The after mast was removed; a 40 x 59-foot landing platform for a 3 ½ ton helicopter was then constructed of steel stanchions and girders with a planked deck. The "pad" was painted the new international orange with a black circle to mark the landing point. A hinged safety net of steel cable and woven manila was made in a sail loft in Halifax and installed for extra protection. Directly over the hatch, a removable 6 x 6-foot section was built so that the after hold could be used for small cargo and to give access to the helicopter from below for fueling hoses. Shaw himself suggested building the pad in sections so that it could be removed and used again.





The following photos and remarks were submitted (in 2009) by George Dayhoff, one of the Look See pilots.





The picture shows the H-21 making a courtesy visit to the MV Arctic Sealer


The third and last site we were to do was about 90 miles west of SondeStromfiord, Greenland.  It had the highest elevation (5000-6000’) of the three sites.  The weather forecast for that site at the time of our scheduled arrival was bad and closing in so it was decided to do that site earlier than planned.

An H-21 was to meet us there and do the high work.  The H-21 was to work out of the AFB at SondeStromfiord.  However, the Air Force could not provide the H-21 earlier than the original planned date.  When it did arrive the H-19 had already done the high work and most of the low work.  The arrival of the H-21 did allow us to take the H-19 to SondeStromfiord  for some much needed maintenance.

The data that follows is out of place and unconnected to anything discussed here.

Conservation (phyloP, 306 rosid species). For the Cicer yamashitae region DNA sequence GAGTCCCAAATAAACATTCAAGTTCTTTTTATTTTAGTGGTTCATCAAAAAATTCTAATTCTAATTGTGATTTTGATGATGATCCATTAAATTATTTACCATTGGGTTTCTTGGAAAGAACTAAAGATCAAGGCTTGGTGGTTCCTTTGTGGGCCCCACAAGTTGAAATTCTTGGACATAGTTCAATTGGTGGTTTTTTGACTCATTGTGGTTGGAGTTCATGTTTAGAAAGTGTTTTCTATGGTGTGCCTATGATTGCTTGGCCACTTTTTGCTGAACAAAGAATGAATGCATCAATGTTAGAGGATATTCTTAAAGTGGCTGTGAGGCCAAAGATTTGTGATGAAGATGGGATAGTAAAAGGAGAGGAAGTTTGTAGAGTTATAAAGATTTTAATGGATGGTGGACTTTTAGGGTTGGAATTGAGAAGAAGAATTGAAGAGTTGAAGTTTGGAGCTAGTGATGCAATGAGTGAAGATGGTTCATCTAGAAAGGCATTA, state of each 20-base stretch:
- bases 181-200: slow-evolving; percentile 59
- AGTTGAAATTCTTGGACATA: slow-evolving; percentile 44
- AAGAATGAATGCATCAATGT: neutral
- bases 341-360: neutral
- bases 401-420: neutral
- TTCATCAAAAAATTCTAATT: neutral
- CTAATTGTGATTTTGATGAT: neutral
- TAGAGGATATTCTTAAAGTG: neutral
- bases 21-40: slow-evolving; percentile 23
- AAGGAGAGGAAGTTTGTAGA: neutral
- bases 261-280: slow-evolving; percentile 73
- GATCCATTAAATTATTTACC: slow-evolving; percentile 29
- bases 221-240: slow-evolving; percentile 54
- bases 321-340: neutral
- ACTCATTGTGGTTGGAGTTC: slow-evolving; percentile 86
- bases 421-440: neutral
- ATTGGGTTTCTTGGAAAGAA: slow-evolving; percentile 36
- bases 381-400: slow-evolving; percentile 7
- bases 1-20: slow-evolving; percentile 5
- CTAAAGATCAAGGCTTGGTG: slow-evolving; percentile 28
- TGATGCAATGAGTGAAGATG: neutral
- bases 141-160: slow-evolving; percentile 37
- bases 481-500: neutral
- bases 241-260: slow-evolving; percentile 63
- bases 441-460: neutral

.



The black stripes on the helicopter was preventative material to help fight corrosion caused by the sea water.The skin and other parts of an H-19 was made of magnesium and salt water can really do a number on it.



Greenland visitor


The Crew


My suite abroad the MV Arctic Sealer

(George Dayhoff)


Rainwater got into the blades and froze resulting in a bad out of balance condition.  We had to take each blade off, wrap it with blankets and pump hot air to it in order to melt the ice – it worked.



The ship ran out of fresh water.  The captain beached the ship and the crew hung a 55- gallon drum along with



firehoses and filled the water tank with glacier water – good water.  Look closely and you can see the drum and the hoses.













(The following is submitted by K.V. Hall, who was one of the pilots TDY from Goose)


During the summer of 1959, two H-21’s from the 22nd Helicopter Squadron, Goose Bay, Labrador, were TDY to SondreStrom AB to support the construction of Dye 1 site.  From April to October, they carried over a half million pounds of materials to the construction site. (http://www.usafhpa.org/22heliron )


Construction supplies were hauled by truck over a rough switchback 19 mile road from base camp to the site location on top of a 4750 foot high mountain. Water was supplied via a 40,000 foot pipeline from a fresh water lake.








Above: H-21B at SondreStrom air base.

Left: 22nd HeliRon H-21 at base camp for construction site of Dye 1.




Dye 1 site - operational


Final Approach to runway at Sondrestrom AB